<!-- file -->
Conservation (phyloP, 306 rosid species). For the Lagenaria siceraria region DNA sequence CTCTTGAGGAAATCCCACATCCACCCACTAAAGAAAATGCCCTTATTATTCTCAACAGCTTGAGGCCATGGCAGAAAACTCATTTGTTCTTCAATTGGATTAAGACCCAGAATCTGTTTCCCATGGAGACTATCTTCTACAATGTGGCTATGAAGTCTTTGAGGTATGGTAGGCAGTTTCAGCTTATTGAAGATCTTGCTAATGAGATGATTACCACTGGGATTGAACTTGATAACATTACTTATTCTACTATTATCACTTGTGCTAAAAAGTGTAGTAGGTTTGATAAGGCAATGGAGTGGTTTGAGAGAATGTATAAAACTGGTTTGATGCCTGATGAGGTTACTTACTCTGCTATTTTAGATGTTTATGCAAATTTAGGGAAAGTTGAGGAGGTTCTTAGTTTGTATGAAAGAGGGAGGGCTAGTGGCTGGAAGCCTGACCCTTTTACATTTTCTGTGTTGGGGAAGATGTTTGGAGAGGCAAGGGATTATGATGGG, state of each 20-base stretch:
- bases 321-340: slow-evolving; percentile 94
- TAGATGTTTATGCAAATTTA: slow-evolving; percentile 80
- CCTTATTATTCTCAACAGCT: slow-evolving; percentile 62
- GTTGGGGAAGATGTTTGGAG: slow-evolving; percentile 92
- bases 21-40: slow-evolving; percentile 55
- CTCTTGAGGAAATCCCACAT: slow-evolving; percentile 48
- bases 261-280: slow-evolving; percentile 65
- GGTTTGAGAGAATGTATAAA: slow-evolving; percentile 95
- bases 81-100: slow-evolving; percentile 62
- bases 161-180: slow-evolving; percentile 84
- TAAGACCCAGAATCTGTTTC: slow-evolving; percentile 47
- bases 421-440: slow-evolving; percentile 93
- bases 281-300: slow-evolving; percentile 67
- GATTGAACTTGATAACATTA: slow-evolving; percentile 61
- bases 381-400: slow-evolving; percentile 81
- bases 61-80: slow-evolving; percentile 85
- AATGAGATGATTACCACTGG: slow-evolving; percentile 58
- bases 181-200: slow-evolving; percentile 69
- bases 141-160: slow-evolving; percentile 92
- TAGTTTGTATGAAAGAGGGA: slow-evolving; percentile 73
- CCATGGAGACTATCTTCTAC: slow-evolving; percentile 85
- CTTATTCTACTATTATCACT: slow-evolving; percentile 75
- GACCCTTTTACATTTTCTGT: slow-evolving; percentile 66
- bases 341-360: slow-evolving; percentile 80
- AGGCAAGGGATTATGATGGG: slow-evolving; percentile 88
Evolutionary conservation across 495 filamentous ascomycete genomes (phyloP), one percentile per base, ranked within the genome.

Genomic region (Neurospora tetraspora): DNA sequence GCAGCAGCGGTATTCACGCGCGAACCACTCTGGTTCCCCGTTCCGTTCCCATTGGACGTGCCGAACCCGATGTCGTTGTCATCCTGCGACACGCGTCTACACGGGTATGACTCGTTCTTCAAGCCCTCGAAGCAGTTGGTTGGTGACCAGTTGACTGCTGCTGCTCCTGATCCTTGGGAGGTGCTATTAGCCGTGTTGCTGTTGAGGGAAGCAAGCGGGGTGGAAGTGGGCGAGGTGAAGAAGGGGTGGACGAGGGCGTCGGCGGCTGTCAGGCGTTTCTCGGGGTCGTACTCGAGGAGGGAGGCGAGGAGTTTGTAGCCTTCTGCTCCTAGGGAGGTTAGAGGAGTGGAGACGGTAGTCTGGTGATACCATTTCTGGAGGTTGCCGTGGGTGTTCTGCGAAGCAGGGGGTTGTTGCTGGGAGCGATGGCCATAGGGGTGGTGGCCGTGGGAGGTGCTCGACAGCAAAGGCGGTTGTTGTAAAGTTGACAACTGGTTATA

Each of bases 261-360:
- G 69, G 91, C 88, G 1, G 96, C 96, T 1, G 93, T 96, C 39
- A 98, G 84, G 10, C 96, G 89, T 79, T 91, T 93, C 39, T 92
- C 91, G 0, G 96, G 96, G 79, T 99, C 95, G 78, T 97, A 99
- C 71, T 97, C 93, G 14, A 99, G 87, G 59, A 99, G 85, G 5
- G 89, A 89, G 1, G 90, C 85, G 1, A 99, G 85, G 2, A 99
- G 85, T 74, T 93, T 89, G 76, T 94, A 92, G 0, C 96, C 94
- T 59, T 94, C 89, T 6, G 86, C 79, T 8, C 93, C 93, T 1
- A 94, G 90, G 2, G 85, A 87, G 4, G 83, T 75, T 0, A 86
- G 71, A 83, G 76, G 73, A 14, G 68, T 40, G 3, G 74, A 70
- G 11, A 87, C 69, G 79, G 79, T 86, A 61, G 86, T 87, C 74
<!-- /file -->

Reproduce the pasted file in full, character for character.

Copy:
Conservation (phyloP, 306 rosid species). For the Lagenaria siceraria region DNA sequence CTCTTGAGGAAATCCCACATCCACCCACTAAAGAAAATGCCCTTATTATTCTCAACAGCTTGAGGCCATGGCAGAAAACTCATTTGTTCTTCAATTGGATTAAGACCCAGAATCTGTTTCCCATGGAGACTATCTTCTACAATGTGGCTATGAAGTCTTTGAGGTATGGTAGGCAGTTTCAGCTTATTGAAGATCTTGCTAATGAGATGATTACCACTGGGATTGAACTTGATAACATTACTTATTCTACTATTATCACTTGTGCTAAAAAGTGTAGTAGGTTTGATAAGGCAATGGAGTGGTTTGAGAGAATGTATAAAACTGGTTTGATGCCTGATGAGGTTACTTACTCTGCTATTTTAGATGTTTATGCAAATTTAGGGAAAGTTGAGGAGGTTCTTAGTTTGTATGAAAGAGGGAGGGCTAGTGGCTGGAAGCCTGACCCTTTTACATTTTCTGTGTTGGGGAAGATGTTTGGAGAGGCAAGGGATTATGATGGG, state of each 20-base stretch:
- bases 321-340: slow-evolving; percentile 94
- TAGATGTTTATGCAAATTTA: slow-evolving; percentile 80
- CCTTATTATTCTCAACAGCT: slow-evolving; percentile 62
- GTTGGGGAAGATGTTTGGAG: slow-evolving; percentile 92
- bases 21-40: slow-evolving; percentile 55
- CTCTTGAGGAAATCCCACAT: slow-evolving; percentile 48
- bases 261-280: slow-evolving; percentile 65
- GGTTTGAGAGAATGTATAAA: slow-evolving; percentile 95
- bases 81-100: slow-evolving; percentile 62
- bases 161-180: slow-evolving; percentile 84
- TAAGACCCAGAATCTGTTTC: slow-evolving; percentile 47
- bases 421-440: slow-evolving; percentile 93
- bases 281-300: slow-evolving; percentile 67
- GATTGAACTTGATAACATTA: slow-evolving; percentile 61
- bases 381-400: slow-evolving; percentile 81
- bases 61-80: slow-evolving; percentile 85
- AATGAGATGATTACCACTGG: slow-evolving; percentile 58
- bases 181-200: slow-evolving; percentile 69
- bases 141-160: slow-evolving; percentile 92
- TAGTTTGTATGAAAGAGGGA: slow-evolving; percentile 73
- CCATGGAGACTATCTTCTAC: slow-evolving; percentile 85
- CTTATTCTACTATTATCACT: slow-evolving; percentile 75
- GACCCTTTTACATTTTCTGT: slow-evolving; percentile 66
- bases 341-360: slow-evolving; percentile 80
- AGGCAAGGGATTATGATGGG: slow-evolving; percentile 88
Evolutionary conservation across 495 filamentous ascomycete genomes (phyloP), one percentile per base, ranked within the genome.

Genomic region (Neurospora tetraspora): DNA sequence GCAGCAGCGGTATTCACGCGCGAACCACTCTGGTTCCCCGTTCCGTTCCCATTGGACGTGCCGAACCCGATGTCGTTGTCATCCTGCGACACGCGTCTACACGGGTATGACTCGTTCTTCAAGCCCTCGAAGCAGTTGGTTGGTGACCAGTTGACTGCTGCTGCTCCTGATCCTTGGGAGGTGCTATTAGCCGTGTTGCTGTTGAGGGAAGCAAGCGGGGTGGAAGTGGGCGAGGTGAAGAAGGGGTGGACGAGGGCGTCGGCGGCTGTCAGGCGTTTCTCGGGGTCGTACTCGAGGAGGGAGGCGAGGAGTTTGTAGCCTTCTGCTCCTAGGGAGGTTAGAGGAGTGGAGACGGTAGTCTGGTGATACCATTTCTGGAGGTTGCCGTGGGTGTTCTGCGAAGCAGGGGGTTGTTGCTGGGAGCGATGGCCATAGGGGTGGTGGCCGTGGGAGGTGCTCGACAGCAAAGGCGGTTGTTGTAAAGTTGACAACTGGTTATA

Each of bases 261-360:
- G 69, G 91, C 88, G 1, G 96, C 96, T 1, G 93, T 96, C 39
- A 98, G 84, G 10, C 96, G 89, T 79, T 91, T 93, C 39, T 92
- C 91, G 0, G 96, G 96, G 79, T 99, C 95, G 78, T 97, A 99
- C 71, T 97, C 93, G 14, A 99, G 87, G 59, A 99, G 85, G 5
- G 89, A 89, G 1, G 90, C 85, G 1, A 99, G 85, G 2, A 99
- G 85, T 74, T 93, T 89, G 76, T 94, A 92, G 0, C 96, C 94
- T 59, T 94, C 89, T 6, G 86, C 79, T 8, C 93, C 93, T 1
- A 94, G 90, G 2, G 85, A 87, G 4, G 83, T 75, T 0, A 86
- G 71, A 83, G 76, G 73, A 14, G 68, T 40, G 3, G 74, A 70
- G 11, A 87, C 69, G 79, G 79, T 86, A 61, G 86, T 87, C 74